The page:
BCBG social media and brand engagement manager Cuit Gonzalez echoes the sentiment, explaining to Skift that many fashion brands today are paying influencers for collaborations in addition to covering the cost of clothing. He points out that monetary compensation gives brands more control of the final outcome.

“When there is an exchange of monetary compensation, brands are in a better position to have signed contracts outlining the specific expectations of the collaboration, sometimes creative direction and, depending on the platform, even require a report of the results including numbers that only the influencer would have access to,” says Gonzalez.

An Influencer’s Observations

Zach Glassman, founder of travel blog Passion Passport, has worked with destination marketing organizations including Explore Minnesota and fashion brands including Gap and Lacoste.

According to Glassman, one major differentiator between fashion and travel brands is the flexibility they give influencers with whom they coordinate. Fashion brands often work through a PR agency and have an exact sense of what kind of contributor they want for a specific project. They are also much more specific when it comes to details like when assets go up and what’s included in the caption, Glassman says.

Influencers working in the travel space will often work with regional or national tourism boards. These organizations often have a more general campaign that they’re looking to collaborate on and are more open to seeing how the influencer can weave themselves into the marketing missions.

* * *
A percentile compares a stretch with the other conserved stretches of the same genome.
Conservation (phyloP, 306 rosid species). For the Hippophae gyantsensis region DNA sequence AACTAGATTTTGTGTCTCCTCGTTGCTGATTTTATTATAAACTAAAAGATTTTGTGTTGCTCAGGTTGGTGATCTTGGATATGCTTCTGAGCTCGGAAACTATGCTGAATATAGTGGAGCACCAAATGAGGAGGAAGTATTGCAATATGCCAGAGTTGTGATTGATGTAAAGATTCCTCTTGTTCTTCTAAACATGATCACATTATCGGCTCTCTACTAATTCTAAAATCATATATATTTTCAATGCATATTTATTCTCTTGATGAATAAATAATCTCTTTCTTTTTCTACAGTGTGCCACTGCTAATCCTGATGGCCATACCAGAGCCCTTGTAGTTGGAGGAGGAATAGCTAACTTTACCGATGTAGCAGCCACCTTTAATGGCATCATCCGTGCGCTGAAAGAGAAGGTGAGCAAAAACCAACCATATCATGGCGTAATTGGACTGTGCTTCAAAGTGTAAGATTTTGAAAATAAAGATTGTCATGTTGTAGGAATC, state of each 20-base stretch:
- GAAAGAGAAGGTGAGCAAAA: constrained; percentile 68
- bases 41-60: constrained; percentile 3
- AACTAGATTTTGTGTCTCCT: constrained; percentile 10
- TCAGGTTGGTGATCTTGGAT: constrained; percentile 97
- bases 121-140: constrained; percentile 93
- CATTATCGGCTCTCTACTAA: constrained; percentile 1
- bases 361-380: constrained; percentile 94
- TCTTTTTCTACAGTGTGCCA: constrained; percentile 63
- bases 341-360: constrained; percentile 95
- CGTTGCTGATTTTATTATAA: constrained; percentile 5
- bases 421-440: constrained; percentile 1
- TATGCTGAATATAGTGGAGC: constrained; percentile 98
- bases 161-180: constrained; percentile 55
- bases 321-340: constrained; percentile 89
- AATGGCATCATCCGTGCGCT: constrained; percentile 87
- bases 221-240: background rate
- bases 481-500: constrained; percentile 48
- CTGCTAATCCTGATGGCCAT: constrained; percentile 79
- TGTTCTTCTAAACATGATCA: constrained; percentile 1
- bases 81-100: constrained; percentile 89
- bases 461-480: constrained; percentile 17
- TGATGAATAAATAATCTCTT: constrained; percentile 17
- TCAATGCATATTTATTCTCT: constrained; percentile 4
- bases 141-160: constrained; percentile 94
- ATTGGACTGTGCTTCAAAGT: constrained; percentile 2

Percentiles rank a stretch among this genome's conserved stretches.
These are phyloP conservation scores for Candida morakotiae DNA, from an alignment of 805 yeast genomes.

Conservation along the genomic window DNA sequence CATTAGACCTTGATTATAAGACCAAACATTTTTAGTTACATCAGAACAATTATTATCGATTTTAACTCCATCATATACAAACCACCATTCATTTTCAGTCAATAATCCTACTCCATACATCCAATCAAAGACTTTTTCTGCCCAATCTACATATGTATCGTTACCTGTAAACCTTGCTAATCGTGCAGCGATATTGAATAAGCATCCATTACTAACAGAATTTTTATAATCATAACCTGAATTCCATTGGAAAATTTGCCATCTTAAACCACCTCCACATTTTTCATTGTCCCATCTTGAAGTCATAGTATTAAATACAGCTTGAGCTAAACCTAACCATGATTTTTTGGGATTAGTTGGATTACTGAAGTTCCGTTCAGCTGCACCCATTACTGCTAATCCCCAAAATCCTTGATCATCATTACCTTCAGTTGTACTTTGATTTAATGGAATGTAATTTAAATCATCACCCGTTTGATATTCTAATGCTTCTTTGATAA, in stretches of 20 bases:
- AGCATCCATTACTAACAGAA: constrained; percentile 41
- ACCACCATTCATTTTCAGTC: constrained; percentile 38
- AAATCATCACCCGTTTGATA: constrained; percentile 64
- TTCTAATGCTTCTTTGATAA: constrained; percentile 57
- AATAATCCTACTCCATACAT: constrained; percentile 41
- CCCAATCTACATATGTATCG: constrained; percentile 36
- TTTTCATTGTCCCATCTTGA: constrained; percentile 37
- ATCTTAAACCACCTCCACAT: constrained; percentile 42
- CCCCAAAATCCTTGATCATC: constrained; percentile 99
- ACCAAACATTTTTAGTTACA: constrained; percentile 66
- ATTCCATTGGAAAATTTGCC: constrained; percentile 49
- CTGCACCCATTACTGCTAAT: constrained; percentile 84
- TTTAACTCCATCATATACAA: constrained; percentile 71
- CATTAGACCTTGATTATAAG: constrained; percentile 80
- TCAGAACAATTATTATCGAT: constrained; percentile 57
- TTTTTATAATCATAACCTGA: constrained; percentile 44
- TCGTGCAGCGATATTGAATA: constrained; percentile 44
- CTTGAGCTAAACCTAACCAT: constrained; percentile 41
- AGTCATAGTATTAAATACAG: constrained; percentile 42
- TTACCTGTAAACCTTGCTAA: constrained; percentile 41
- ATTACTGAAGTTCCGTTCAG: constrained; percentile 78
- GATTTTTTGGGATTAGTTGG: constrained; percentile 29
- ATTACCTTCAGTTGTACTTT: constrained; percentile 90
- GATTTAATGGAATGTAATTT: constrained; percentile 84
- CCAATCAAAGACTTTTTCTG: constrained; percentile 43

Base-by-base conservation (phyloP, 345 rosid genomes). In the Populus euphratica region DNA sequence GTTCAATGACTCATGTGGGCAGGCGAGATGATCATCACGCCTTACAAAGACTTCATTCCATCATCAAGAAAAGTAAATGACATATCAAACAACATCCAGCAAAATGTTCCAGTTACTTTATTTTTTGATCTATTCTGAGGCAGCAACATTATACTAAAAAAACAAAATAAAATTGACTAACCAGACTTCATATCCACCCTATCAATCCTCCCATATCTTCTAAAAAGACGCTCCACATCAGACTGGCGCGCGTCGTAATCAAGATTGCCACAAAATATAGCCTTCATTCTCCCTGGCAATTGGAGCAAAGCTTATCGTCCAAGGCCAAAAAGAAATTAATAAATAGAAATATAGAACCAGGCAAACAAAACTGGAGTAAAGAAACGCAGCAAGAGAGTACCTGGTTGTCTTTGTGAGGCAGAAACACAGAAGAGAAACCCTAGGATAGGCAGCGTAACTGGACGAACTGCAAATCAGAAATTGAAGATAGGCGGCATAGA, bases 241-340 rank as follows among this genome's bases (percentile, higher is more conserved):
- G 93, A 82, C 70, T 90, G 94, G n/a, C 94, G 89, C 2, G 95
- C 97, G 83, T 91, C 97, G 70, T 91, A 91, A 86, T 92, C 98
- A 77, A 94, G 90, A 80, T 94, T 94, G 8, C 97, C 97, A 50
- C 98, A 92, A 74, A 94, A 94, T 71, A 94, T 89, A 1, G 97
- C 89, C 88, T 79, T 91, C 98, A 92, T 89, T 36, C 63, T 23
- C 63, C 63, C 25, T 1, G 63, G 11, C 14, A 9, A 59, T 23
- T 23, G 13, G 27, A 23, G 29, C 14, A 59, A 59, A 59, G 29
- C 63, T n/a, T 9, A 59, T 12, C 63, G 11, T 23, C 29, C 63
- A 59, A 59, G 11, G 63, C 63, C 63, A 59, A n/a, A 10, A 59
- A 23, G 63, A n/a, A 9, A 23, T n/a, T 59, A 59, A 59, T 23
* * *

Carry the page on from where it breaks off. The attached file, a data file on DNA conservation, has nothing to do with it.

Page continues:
“From my standpoint, I’ve found that tourism boards have been more flexible. I think they realize content can be posted at any point during a day. They trust your voice and documentation.” says Glassman, noting that tourism boards are starting to make their requirements more specific.

What L.A. Learned From Fashion Bloggers

The Los Angeles Tourism and Convention Board started working with Instagram influencers this year and doubled the reach of its #LAStory campaign by exchanging a once-in-a-lifetime experience for a few hash-tagged posts.

DiscoverLA’s social media manager Leslie Guettler has learned several lessons from the social media habits of fashion bloggers and brands. For example, she notes how fashion bloggers are very consistent and will apply a certain theme like recipes or outfits or DIY to the kind of content they upload for each day of the week.

Fashion bloggers also take note of what people respond to and continue to repost those items. For example, if a coffee photo gets triple the “Likes” of a martini photo then they’ll post more coffee photos. Destinations can apply this philosophy and take note of whether architecture, sunsets or people photos get the most “Likes” and post more of those.

Guettler echoes DiFeo’s observations about the aspirational slant of fashion brands’ and bloggers’ photo content.

“They post things that either, frankly, make you envious of their lifestyle, or make you want what they have to be where they are,” she says. “It is beneficial and interesting for a destination marketing organizations to showcase real life and the hidden gems of a city; however, the brands that appear most successful on Instagram — since it’s primarily a visual platform — are the ones that post almost entirely beauty shots.”

Have a confidential tip for Skift? Get in touch

Tags: fashion, instagram, social media, strategy, tourism

Photo credit: Fashion blogger Danielle Bernstein posted this photo during her stay at the Mondrian Los Angeles. Instagram

Up Next

Loading next stories